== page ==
New factions appear at a good pace, too. Abby’s group is introduced at a reasonable pace after the first hours of the game, and their history is built upon to make a believable storyline. Players get to know characters and build relationships during their time with Abby, rounding out her personality nicely. Their enemies, the Seraphites, also appear organically and get plenty of introduction. The final group at the end, though, gets zero introduction, no explanation, and no depth of story. I have to assume the writers were sick of it by that point because their addition is so slap-dash it could have been dreamed up by the Three Stooges. Why are they here? What do they want? Where did they come from? Who fucking cares, it’s the last hour of the game. No need for consistency here. Not only do the entire two or three ending hours of the game suffer from pacing issues, but they also don’t feel like they even fit with the rest of the game They feel more inspired by Until Dawn. While that is an enjoyable game, its style doesn’t quite mesh with the fast pace of The Last of Us Part 2, which creates a jarring disconnect in storytelling.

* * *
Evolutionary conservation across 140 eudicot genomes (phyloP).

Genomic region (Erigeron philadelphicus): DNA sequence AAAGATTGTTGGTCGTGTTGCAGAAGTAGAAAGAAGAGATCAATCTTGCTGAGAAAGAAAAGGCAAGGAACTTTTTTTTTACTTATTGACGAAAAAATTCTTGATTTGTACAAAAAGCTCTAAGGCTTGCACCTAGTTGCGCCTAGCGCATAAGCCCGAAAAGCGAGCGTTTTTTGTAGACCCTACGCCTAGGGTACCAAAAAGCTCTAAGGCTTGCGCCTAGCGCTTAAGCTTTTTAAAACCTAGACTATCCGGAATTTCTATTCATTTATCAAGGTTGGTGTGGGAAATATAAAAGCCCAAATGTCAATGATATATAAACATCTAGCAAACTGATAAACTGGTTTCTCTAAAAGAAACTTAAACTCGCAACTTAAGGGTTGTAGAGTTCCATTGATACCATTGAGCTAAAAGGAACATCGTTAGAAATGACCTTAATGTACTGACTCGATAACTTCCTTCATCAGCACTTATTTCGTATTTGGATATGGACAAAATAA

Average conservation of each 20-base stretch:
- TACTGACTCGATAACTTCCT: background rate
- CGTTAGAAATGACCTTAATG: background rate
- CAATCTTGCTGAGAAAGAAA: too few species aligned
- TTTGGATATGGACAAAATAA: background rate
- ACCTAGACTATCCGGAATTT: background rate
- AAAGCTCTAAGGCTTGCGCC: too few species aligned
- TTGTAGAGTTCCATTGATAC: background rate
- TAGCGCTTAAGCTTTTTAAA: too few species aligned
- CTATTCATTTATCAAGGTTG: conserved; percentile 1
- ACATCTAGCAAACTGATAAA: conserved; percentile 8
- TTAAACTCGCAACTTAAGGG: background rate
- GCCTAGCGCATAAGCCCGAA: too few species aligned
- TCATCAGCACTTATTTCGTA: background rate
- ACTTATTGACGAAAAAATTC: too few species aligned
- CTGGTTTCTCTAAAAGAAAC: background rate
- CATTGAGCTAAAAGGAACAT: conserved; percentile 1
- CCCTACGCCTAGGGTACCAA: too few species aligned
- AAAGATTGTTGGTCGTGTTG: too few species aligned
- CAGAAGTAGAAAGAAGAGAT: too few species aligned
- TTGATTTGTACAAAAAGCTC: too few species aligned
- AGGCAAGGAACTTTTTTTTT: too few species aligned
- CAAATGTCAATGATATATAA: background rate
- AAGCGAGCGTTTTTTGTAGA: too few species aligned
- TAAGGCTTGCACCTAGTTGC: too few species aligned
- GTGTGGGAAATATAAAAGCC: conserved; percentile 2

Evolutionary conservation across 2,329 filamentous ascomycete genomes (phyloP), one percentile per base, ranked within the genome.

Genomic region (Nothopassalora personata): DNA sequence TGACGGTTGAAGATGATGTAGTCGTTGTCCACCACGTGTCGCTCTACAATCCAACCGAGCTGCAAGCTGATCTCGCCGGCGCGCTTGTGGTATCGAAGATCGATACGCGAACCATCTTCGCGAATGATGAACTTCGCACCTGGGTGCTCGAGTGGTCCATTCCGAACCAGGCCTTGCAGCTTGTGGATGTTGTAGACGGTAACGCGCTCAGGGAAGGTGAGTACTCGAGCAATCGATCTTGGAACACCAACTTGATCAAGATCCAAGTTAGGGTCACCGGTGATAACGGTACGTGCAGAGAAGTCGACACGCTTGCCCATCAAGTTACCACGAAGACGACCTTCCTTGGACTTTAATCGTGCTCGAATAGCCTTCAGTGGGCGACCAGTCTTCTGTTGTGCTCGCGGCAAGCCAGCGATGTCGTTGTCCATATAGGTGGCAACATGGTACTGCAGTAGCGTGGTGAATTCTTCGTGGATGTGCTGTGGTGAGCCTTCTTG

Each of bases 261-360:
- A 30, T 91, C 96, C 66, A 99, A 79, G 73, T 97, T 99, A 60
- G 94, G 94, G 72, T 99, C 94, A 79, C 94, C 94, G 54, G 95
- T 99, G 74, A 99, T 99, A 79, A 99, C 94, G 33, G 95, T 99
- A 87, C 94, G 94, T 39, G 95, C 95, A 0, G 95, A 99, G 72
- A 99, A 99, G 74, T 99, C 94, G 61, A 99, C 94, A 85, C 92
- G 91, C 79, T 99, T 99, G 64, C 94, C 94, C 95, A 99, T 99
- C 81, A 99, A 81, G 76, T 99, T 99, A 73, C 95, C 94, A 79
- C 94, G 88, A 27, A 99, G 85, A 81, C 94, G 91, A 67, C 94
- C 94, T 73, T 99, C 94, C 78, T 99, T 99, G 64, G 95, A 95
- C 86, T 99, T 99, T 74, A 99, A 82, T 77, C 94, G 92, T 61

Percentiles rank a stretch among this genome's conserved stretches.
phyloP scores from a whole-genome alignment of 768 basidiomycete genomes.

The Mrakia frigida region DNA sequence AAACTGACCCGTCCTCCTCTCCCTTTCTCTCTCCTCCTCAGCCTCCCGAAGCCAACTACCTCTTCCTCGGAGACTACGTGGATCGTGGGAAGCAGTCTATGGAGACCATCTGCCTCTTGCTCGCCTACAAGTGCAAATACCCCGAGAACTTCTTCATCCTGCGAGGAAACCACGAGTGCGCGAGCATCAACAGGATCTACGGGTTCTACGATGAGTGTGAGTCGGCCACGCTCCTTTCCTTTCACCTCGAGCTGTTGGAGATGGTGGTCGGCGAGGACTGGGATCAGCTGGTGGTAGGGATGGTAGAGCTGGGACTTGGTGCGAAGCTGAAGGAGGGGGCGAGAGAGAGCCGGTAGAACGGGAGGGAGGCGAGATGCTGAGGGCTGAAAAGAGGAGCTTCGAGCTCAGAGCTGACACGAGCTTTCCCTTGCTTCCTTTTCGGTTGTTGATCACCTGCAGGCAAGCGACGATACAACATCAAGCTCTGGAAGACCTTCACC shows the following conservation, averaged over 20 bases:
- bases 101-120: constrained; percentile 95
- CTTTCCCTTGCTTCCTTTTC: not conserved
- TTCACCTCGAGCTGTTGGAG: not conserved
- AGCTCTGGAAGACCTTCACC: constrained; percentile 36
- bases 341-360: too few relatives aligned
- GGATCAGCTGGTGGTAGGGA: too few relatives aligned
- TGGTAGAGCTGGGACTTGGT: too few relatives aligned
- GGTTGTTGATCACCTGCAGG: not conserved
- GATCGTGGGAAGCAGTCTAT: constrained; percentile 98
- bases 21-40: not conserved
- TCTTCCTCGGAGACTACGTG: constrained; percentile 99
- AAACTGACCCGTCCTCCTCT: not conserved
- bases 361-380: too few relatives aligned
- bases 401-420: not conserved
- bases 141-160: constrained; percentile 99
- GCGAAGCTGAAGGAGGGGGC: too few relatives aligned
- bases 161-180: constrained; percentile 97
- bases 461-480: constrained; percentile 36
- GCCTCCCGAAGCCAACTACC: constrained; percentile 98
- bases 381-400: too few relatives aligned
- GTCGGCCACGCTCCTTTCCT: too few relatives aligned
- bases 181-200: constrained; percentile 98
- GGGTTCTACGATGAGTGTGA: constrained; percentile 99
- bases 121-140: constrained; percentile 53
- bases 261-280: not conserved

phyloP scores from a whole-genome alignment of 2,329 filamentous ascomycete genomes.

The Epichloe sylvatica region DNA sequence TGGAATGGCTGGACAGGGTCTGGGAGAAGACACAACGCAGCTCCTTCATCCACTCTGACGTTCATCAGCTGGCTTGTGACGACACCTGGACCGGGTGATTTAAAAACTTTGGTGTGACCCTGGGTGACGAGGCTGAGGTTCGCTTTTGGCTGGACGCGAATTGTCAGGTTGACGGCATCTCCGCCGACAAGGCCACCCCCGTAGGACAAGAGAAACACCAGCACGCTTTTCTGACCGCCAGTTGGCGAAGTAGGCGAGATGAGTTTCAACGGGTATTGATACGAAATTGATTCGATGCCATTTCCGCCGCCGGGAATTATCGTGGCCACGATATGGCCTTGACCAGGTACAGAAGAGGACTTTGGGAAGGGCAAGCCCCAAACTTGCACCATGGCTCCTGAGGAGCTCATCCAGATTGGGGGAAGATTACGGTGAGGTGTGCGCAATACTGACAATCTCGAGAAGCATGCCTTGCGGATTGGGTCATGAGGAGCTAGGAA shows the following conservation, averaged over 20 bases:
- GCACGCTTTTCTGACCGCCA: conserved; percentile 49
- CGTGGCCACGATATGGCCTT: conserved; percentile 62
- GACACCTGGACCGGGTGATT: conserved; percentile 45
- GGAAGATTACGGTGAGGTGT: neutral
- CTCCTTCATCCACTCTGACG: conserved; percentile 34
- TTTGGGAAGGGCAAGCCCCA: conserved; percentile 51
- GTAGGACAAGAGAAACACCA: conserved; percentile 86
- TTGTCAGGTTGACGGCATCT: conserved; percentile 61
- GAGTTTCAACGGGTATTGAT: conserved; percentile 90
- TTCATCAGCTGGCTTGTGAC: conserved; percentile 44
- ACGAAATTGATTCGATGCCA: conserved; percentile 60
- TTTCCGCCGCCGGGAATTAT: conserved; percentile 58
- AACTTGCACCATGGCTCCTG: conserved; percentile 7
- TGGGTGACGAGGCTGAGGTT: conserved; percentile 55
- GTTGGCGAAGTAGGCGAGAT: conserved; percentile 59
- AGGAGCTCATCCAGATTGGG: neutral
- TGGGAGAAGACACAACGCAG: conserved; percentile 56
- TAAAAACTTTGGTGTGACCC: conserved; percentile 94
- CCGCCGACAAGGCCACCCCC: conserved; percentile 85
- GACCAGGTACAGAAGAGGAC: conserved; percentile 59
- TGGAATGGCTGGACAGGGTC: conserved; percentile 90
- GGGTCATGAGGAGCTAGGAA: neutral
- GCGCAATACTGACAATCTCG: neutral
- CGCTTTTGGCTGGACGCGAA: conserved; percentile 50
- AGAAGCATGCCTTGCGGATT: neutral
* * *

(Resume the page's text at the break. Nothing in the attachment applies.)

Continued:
Neil Druckmann has apparently said there will be no DLC for The Last of Us Part 2, and he doesn’t see another sequel fitting in with the series, and frankly, I’d buy every person in Jackson a round to drink to that. The game is stunningly beautiful. The sound design is great, and there are very few games that can compare for entertainment value and exploration for the vast majority of the time spent playing. At the end of the day, though, Naughty Dog can’t get out of its own way. I spent years waiting for a sequel to The Last of Us, and now I know that was a Monkey’s Paw request. I don’t want another sequel to this series ever again, because someone else did the sequel, and they did it better.